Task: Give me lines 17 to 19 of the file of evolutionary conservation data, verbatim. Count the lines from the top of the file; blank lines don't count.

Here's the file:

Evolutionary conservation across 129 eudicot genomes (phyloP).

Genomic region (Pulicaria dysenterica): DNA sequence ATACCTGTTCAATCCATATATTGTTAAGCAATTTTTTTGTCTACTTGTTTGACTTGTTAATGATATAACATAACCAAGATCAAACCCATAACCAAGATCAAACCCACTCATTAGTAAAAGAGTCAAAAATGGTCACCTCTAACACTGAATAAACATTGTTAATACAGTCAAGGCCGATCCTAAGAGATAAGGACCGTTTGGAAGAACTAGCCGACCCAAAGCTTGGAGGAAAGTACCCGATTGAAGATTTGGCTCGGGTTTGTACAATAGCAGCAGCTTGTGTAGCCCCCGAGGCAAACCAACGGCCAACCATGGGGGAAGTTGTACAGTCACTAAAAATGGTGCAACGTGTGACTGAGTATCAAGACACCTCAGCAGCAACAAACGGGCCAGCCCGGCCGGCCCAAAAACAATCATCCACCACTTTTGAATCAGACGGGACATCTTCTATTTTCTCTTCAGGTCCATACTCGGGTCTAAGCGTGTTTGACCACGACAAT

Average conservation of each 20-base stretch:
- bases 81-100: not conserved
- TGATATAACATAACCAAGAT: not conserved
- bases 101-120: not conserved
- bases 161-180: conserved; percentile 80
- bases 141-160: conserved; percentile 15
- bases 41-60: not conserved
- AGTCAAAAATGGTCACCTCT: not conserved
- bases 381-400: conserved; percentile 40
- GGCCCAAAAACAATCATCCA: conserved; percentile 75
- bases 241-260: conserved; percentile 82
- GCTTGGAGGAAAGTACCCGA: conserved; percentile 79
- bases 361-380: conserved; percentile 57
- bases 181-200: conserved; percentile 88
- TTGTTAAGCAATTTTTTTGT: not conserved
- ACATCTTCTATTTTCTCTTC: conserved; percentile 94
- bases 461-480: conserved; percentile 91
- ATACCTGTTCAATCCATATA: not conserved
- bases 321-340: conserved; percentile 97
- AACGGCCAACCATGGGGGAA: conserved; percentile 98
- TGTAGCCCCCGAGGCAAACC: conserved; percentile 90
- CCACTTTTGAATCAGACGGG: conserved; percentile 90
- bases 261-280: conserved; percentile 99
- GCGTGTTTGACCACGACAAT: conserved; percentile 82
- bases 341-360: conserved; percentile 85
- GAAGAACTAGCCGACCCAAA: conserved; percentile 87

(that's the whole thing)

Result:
- TTGTTAAGCAATTTTTTTGT: not conserved
- ACATCTTCTATTTTCTCTTC: conserved; percentile 94
- bases 461-480: conserved; percentile 91